Synthetic cannabinoids are easily obtainable at convenience stores, smoke shops, gas stations, and on the internet, and labeled as “herbal blends”, “air fresheners” or “incense”, often with the warning “not for human consumption” (1). Both on the internet and at head shops, they are generally sold in the form of chemical sprayed on plant materials in United States., Synthetic cannabinoids have recently been increasingly used in Asia as novel psychoactive agents. In Korea, it is not surprising that the lack of experience in synthetic cannabinoids raises concerns regarding their toxicities.
Public health risks of synthetic cannabinoids are of great concern due to known variability in potency in “K2” and “SPICE” products (4). As marijuana is the most frequently abused illicit drug in the US (5), the continued availability of a legal marijuana substitute to both users and retailers may result in consequential exposures to a novel drug that is likely more dangerous than the illicit one it supplants.
Although synthetic cannabinoids use is not conventionally associated with stroke, some case reports describe cerebral infarction and myocardial infarction with significant synthetic cannabinoids intake typically soon after smoking synthetic cannabinoids (6).
The increase in interest in synthetic cannabinoids -related stroke has occurred simultaneously with an increase in the use of spice. Proposed mechanisms of synthetic cannabinoids associated cerebral and myocardial infarctions include hypotension, arrhythmia, and vasospasm (7). Synthetic cannabinoids is known to affect cerebral auto-regulation and vascular tone leading to vasoconstriction and acute ischemic stroke (8). Decreased blood supply, vasoconstriction, increased myocardial oxygen consumption, and increased platelet aggregation have been reported to be the possible pathophysiologic mechanisms of cardiovascular effects of synthetic cannabinoids (9).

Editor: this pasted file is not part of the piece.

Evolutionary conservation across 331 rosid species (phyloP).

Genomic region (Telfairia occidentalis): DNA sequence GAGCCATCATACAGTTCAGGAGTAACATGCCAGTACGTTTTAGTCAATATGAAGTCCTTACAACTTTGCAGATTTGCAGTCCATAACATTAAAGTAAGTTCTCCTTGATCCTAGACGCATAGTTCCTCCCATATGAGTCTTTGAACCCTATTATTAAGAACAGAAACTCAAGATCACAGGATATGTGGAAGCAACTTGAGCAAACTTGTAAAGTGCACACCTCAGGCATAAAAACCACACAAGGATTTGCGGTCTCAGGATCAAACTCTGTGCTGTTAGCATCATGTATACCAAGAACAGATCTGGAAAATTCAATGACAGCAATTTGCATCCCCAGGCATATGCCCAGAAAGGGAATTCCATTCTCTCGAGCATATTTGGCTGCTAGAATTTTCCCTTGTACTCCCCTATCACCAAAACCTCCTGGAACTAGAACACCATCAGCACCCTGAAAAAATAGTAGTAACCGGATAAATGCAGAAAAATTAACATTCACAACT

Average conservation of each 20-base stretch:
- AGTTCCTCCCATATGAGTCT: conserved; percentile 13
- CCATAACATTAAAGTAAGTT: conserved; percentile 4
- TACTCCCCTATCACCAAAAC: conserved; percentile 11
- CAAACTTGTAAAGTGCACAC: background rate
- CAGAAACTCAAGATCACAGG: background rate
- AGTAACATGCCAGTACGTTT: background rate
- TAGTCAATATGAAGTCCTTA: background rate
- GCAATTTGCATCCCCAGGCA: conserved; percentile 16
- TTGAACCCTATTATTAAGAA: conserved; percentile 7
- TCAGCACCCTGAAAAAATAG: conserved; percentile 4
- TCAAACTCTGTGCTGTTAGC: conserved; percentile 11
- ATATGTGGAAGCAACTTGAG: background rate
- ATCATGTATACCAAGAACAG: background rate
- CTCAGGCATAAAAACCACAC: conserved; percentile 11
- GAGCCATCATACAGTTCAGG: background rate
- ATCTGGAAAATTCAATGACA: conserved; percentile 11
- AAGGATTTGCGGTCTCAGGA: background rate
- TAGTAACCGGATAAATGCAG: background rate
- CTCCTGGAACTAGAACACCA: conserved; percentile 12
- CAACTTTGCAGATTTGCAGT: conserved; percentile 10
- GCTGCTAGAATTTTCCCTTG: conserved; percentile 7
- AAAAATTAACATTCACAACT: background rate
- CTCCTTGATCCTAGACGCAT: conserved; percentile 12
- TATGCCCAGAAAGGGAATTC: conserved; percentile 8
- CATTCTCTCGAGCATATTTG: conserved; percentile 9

Some authors also suggest that all young adults with stroke should consider about their drug consumption including synthetic cannabinoids, to screen urine for cannabis or to include specific diagnostic tests to detect synthetic cannabinoids and to obtain non-invasive intracranial arterial investigations (i.e. CT-angiography or cerebral Magnetic Resonance Angiography) in order to search for cerebral vasoconstriction (10). Arterial imaging is needed to evaluate the reversibility of these stenosis, consistent with a reversible vasoconstriction as a cause of stroke in the absence of other possible etiologies (10).
In this case, our patient did not have any significant stroke risk factors, such as hypertension, smoking history, family history of stroke, cardiac arrhythmias, or coagulopathy disorder. Emergency physicians should know the association of synthetic cannabinoids with seizures, myocardial infarction, and now possibly ischemic stroke. History regarding the possibility of synthetic cannabinoids use should be explored carefully in the case of unexplained stroke events, especially in young patients with low risks of presenting stroke symptoms.
We would like to acknowledge our ED staff for their support.
The authors received no financial support for the research, authorship, and/or publication of this article
Availability of data and material
Please contact author for data requests.
Y H Choi, J H Lee, K Kim and D H Lee drafted the case presentations and edited the manuscript. All authors read and approved the final manuscript.
Ethical approval and consent to participate
Consent for publication
We could not obtain a written consent from a patient because the patient had already died. We could not contact her kin despite the effort. Patient identifiable data has been withheld.
The authors declare that they have no competing interests.
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Figure1. MR image of the patient. Diffusion-weighted (D1, D2) and apparent diffusion coefficient (A1, A2) images showed acute infarction at the right temporo-occipital lobe, parietal lobe, basal ganglia and thalamus.
Figure2. Angiography revealed severe stenosis from the right distal ICA to proximal M1 and A1, severe steno-occlusion from the distal BA to right PCA and left proximal P1.